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Stan Grossman is a small but pivotal fictional character who has appeared in two Oscar-winning films, Fargo (1996) and Little Miss Sunshine (2006). Though played by different actors and not officially connected by story, the character of Stan Grossman is thematically connected to both films.[citation needed]

Michael Arndt, who wrote the Oscar-winning screenplay for Little Miss Sunshine, intentionally used the character of Stan Grossman as a tribute to the Coen Brothers' Fargo. In an interview with "Time Out Mumbai," the quote reads:

Woven into the plot is a tribute to 'Fargo,' the superb 1996 comedy by the Coen brothers. Richard’s potential entry into the publishing world is through a man named Stan Grossman, also the name of a recovery agent in 'Fargo.' "I just assumed that people knew it was a tribute to Fargo, but people didn’t realize until we started shooting," Arndt said.[1]

History of the character Edit

In each movie, Grossman is the go-to guy and a beacon of opportunism. In "Fargo," Jerry Lundegaard (William H. Macy) devises a scheme to kidnap his wife and pay the kidnappers the ransom by both bribing and constructing a sound business deal with his wealthy father-in-law, Wade Gustafson (Harve Presnell).

Wade's right-hand man is Stan Grossman, played by Larry Brandenburg. Grossman orchestrates the transactions behind the scenes while Wade acts as the mouthpiece of the operation. Grossman agrees with Lundegaard's proposal to deal with the kidnapping: stay away from the police and give into the demands of the kidnappers.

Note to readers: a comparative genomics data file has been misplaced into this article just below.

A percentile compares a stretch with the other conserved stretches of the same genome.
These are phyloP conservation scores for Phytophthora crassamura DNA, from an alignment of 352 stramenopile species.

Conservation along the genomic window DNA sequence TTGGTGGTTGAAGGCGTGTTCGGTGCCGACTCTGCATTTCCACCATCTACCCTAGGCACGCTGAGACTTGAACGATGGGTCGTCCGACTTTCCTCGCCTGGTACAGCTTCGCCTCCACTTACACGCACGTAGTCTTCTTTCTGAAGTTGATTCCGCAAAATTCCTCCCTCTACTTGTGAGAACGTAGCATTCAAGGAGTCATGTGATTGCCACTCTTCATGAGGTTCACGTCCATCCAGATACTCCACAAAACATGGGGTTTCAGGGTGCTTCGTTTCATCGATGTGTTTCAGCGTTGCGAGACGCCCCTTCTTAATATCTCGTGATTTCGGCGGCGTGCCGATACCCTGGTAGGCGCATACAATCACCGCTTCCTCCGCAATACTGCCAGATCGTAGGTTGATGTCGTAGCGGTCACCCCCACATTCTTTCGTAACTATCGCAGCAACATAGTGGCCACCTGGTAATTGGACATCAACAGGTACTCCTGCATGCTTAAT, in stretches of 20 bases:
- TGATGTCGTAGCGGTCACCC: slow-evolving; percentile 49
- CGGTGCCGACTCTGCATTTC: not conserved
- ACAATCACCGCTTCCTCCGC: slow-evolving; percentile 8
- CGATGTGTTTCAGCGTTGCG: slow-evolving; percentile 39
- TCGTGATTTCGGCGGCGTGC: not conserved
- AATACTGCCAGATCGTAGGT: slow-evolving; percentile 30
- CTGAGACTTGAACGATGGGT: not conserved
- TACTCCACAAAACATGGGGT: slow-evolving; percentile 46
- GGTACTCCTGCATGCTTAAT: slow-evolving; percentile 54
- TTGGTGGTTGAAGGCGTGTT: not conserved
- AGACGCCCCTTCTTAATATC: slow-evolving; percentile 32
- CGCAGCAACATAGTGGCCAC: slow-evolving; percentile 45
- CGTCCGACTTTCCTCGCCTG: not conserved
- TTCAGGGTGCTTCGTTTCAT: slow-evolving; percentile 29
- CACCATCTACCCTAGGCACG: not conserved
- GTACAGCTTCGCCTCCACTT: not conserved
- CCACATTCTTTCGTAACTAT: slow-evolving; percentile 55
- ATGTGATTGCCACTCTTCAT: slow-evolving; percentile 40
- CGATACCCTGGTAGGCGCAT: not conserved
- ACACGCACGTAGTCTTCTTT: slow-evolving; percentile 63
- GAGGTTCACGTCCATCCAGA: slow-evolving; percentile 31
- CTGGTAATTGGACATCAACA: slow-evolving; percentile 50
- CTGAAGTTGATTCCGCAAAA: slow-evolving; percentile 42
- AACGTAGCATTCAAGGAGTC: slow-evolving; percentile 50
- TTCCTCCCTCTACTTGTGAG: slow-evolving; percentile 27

In "Little Miss Sunshine," the character is played by Bryan Cranston. Richard refers to Grossman being key to the next step in his motivational speaking career. Instead, Grossman strings Richard along, routinely ignoring his calls, until Richard confronts him in a hotel and they move outside near a pool, where Grossman bluntly informs Richard that he (Richard) is a failure.

Both men fall apart largely not only because they absolutely fail to recognize the imploding mess they have created, but also due to Grossman's double-crosses: the parking lot deal in "Fargo" and the pool scene in "Sunshine," with Grossman's cruel dismissal. Ultimately, Stan Grossman is responsible for the male protagonist's plans not working according to their absurd original plan.[2] In the end of both films, Grossman emerges unscathed from the calamity around him.

Critical reception Edit

Gene Siskel, who along with film critic Roger Ebert named "Fargo" the best film of 1996, praised the character of Stan Grossman, saying that having the "other guy" (in a business partner role) was an example of smart, high-level writing.

Specifically, he said:


“They (the writers) even have the accountant-assistant to the big boss -– that’s very clever writing there –- the loyal helper to the family business who hates the son-in-law."[3]

References Edit

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